This is the first of two posts covering Taylor Bye’s activities at the Shell Eco Marathon, a vehicle fuel mileage competition held in Houston this past April 5-7. Bye, a member with NCAT is San Antonio, spent part of his time shadowing a local high school team competing at the event.
Started in 2010 by Dr. Joseph Dungan, a chemistry teacher at James Madison High School in San Antonio, the MadSCI program has grown steadily, bringing together students with a wide range of interests. According to the team Facebook page, their mission is “to interest high school students in STEM (science, technology, engineering, and mathematics) and find better and alternative energy solutions.”
The MadSCI team entered a solar powered car at the 2012 Eco Marathon. That car was known as Nova, and the team won the prize for “Perseverance through Adversity” from the event organizers. One year later they returned, with a new battery-powered car, and yours truly tagging along to see what all the fuss was about.
I first met them a couple of weeks before the event in their shop at James Madison High School. Multiple cars in various stages of completion, tables strewn with parts, and textbooks being used to support rear axles; the sort of organized chaos that seems to be the norm in every working shop or garage I’ve ever been in. They were in the middle of the thrash – the final, frantic effort to put together the car before the big event. I met some of the program veterans and spoke at length with Dr. Dungan. They had high hopes, considering how well they had done last year as a new entrant. This year, responding to some rule changes made by race organizers, they were switching from solar power to battery electric.
A few days later I joined them in Houston for the first full day of competition. They made just one run that day (Friday), and were having problems with the device used to measure how much electricity they used in a run. They finished day one disappointed but optimistic. Unfortunately, their situation did not improve. Saturday saw further difficulties with the car and a minor accident where the car tipped over on the track (no one was hurt). This effectively scuttled their 2013 Eco Marathon and Dr. Dungan pulled the plug early on Sunday, packing up and heading for home hours before the end of competition.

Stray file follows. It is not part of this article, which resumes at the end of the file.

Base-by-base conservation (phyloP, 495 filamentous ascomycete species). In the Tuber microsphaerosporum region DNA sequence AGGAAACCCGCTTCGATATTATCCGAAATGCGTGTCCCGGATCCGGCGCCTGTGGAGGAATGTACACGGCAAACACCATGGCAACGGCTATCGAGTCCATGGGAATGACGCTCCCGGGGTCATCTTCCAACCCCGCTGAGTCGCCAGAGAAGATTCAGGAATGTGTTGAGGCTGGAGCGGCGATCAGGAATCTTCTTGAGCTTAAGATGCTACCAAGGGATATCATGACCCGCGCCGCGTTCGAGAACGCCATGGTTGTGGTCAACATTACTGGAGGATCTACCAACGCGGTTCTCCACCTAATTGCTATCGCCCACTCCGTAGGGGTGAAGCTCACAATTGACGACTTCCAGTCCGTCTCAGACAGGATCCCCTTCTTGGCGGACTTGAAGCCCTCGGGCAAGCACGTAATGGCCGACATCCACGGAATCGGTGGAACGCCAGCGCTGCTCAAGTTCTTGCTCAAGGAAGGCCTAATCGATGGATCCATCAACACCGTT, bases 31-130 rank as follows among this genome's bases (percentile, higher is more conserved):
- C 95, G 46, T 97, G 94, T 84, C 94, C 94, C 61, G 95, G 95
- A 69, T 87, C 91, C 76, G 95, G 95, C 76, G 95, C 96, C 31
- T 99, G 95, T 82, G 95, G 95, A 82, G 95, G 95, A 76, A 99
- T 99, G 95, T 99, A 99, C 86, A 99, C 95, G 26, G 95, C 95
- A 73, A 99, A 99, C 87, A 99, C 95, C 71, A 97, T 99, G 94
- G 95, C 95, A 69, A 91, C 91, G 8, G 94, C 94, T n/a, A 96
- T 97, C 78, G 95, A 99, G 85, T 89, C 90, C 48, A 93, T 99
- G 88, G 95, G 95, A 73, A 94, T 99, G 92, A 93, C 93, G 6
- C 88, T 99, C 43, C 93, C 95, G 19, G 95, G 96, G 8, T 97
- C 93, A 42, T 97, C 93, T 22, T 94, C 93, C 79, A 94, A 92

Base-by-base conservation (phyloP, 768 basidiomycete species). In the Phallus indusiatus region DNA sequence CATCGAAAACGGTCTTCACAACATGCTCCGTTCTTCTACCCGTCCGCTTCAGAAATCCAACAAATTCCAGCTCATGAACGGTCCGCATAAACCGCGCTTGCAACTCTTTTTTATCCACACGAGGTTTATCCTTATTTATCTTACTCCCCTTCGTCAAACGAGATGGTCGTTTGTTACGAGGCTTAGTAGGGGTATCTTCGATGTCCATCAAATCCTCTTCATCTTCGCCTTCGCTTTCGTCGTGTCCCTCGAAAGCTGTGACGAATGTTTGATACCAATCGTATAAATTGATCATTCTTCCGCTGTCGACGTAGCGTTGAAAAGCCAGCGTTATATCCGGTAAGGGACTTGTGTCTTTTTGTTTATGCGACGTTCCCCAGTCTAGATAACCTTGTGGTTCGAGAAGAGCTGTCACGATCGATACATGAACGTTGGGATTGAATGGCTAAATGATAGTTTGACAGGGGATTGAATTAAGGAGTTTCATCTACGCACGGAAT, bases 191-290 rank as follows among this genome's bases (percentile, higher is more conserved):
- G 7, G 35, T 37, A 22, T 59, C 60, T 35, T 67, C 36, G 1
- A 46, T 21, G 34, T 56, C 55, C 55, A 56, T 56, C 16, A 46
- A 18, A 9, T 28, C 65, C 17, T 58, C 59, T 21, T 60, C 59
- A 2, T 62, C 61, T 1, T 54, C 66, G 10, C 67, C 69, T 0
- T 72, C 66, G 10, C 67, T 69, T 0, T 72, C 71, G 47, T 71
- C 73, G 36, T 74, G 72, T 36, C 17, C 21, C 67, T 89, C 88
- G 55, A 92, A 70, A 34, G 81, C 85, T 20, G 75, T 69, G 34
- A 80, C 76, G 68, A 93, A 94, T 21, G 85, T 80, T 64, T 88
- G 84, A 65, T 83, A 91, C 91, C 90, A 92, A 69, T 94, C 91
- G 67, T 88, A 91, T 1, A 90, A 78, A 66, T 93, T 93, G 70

Before they headed from home I was able to sit down with them as a group on a hotel rooftop in the heart of Houston to talk about why they like MadSCI.
George Trujilo was one of the first members of the team when it started. A junior at University of Texas San Antonio, he currently serves as an advisor to the team. His participation in the program has fundamentally changed his views about alternative and renewable energy. In his words, “the more and more I do this project, the more I realize that the obstacle [to broad acceptance of renewable energy] is education.” He has changed his course of study from engineering to education and he hopes to work in programs like MadSCI in the future. David Castro and Ricardo Sanchez, members of the mechanical and electrical crews, respectively, both expressed their belief in renewable energy and a desire to work in the field. Most of the others expressed to me that MadSCI provided them something to pour their passion into, and gave them a shared sense of purpose and belonging.
Alumni of the program have attended some of the best universities in the country. In my conversations with Dr. Dungan he told me participating in MadSCI has given his students something to work for. His ultimate vision for the program is to go beyond solar cars and create a sustainability center – if it’s “green” they’ll do it. Funding is by far the biggest obstacle for MadSCI to overcome, which is a shame, because they deserve support. These are some very bright, very skilled, highly motivated young minds. Frankly, I was blown away by their commitment and abilities. With four months to go in my term of service, I hope to be able to help them find more support and to help the MadSCI program grow, thrive and continue to channel bright minds into fields of alternative energy.
Taylor is the first Energy Corps member to serve to NCAT’S San Antonio office. His duties revolve around helping the city of San Antonio become a “greener” city. He received my B.A. with a Major in American History from Dickinson College in May 2012. Taylor is an experienced blogger and in the summer 2011 interned at the Susan B. Anthony Birthplace Museum in Adams, MA, where he researched and wrote articles for the museum newsletter.